Donors given vaunted view of Haitian security
As the UN gives out a message of Haitian hope and security to international donors, the ravaged island’s people prepare to vote under a shroud of police killings and kidnappings.
The international community has turned its focus on the impoverished Caribbean island. A high-ranking delegation has arrived, led by UN Secretary General Ban Ki-Moon and accompanied by former US President Bill Clinton.
The awareness-raising trip (March 9-10) is designed to instill hope and bring in more international aid. The UN claims its 9,000 troops, police and civilians have brought security ‘to an acceptable level’ to the troubled island and this is the time for donors to increase support. The UN mission is now bullish about the current ‘winnable’ security situation.
Additionally, a UN Security Council delegation arrives on March 11.
Last week, the World Bank announced that it had made a $5 million donation to repair schools damaged in 2008’s four devastating hurricanes, which killed 800 people and forced the island further into poverty.
While the UN’s appraisal of the security situation may be overoptimistic, there is no doubt that Haiti needs international assistance. The UN visits are a precursor to April’s Haiti donors’ conference in Washington. The government of the poorest country in the western hemisphere is seeking $3 billion in aid to pay for a poverty-reduction program, which has been approved by the World Bank.
Other international observers of Haiti have raised issues over Haiti’s state institutions and the security situation. This week, Amnesty International launched a petition against the high rate of sexual violence against young women on the island. Many of the offenders are reported to be police officers.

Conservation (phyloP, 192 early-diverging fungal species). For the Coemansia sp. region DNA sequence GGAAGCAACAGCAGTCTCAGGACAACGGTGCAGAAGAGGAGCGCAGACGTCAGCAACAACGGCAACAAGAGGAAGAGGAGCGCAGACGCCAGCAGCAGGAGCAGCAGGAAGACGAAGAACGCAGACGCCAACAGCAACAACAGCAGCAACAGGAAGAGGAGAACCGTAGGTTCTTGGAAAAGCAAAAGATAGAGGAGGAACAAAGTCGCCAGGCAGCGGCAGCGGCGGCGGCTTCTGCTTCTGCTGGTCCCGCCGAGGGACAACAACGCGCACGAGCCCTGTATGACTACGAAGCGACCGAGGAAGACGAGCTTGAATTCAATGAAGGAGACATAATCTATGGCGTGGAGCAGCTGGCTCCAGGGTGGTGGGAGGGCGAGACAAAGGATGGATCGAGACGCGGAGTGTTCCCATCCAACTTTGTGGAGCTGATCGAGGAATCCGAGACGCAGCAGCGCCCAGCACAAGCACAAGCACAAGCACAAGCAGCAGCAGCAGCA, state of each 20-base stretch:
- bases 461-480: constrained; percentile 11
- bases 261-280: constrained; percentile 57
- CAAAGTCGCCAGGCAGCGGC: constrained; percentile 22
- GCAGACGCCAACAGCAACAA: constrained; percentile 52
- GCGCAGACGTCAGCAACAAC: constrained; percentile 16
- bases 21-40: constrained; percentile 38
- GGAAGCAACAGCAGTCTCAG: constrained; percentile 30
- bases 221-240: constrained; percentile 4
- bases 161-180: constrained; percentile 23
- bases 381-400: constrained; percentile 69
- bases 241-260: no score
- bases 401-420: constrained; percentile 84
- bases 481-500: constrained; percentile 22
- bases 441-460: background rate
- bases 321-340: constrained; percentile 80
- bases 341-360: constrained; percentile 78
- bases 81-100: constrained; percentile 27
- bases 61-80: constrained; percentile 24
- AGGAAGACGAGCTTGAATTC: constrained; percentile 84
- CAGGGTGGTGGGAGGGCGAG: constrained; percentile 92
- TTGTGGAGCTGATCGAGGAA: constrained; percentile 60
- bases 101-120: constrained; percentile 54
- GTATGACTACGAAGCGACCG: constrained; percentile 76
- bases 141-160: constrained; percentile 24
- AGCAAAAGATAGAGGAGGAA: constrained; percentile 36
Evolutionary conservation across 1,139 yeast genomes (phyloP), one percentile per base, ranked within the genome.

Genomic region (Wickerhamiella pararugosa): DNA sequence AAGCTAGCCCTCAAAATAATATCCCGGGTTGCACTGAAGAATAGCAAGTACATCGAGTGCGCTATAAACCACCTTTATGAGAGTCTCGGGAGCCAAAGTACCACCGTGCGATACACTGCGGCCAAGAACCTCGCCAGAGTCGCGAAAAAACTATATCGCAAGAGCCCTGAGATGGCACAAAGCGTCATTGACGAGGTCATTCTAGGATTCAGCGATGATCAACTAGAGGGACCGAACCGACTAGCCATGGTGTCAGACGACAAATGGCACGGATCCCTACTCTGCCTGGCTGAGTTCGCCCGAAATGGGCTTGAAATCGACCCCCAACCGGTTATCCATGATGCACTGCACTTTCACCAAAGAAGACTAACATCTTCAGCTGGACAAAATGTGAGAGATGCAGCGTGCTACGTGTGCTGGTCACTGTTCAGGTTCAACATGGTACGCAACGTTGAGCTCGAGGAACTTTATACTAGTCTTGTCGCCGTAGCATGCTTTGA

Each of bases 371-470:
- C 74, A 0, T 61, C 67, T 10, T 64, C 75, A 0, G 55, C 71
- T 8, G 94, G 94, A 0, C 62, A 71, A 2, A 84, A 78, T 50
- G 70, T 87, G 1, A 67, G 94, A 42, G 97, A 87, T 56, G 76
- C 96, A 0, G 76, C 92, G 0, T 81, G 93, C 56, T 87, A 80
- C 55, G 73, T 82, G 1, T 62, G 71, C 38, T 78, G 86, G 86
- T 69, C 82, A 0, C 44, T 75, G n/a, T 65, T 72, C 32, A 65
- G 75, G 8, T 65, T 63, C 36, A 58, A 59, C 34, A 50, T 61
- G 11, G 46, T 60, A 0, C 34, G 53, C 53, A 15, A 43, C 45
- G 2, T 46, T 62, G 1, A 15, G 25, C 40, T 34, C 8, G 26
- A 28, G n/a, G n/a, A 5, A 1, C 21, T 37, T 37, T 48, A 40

The government and police of Haiti were heavily criticized in a human rights report by ReliefWeb, which is administered by the UN Office for the Coordination of Humanitarian Affairs. They listed unlawful killings and kidnappings by the Haiti National Police (HNP), and severe corruption in all branches of the government, among the problems facing the Haitians.
If international aid is to be useful, Haiti requires political stability. However it is on the edge of a political crisis with the upcoming Senate elections, scheduled for April 19. Former President Jean-Bertrand Aristide’s main opposition party has not been allowed to participate in the elections. Five years after fleeing to South Africa, the former Catholic priest still has a large presence in Haitian politics.
The Provisional Electoral Council (CEP) has disqualified the party’s candidates from the parliamentary elections on the grounds its national representative, Aristide, had not sanctioned them.
Lavalas supporters argue that preventing Haiti’s largest opposition party from participating is designed to protect President René Préval’s government.
In Aristide’s absence, his once all-powerful Fanmi Lavalas party is split several ways over who should be its leader. Three separate factions of the party have entered their own lists of candidates to the CEP.
Thousands of Aristide supporters marched to the CEP office in the capital Port-au-Prince on Saturday (March 1) to recognize the fifth anniversary since he was forced into exile. They demanded his return and the inclusion of Lavalas in the election.
The political stability on which to base the UN’s recovery plans look illusive.
Jonathan Stibbs for RT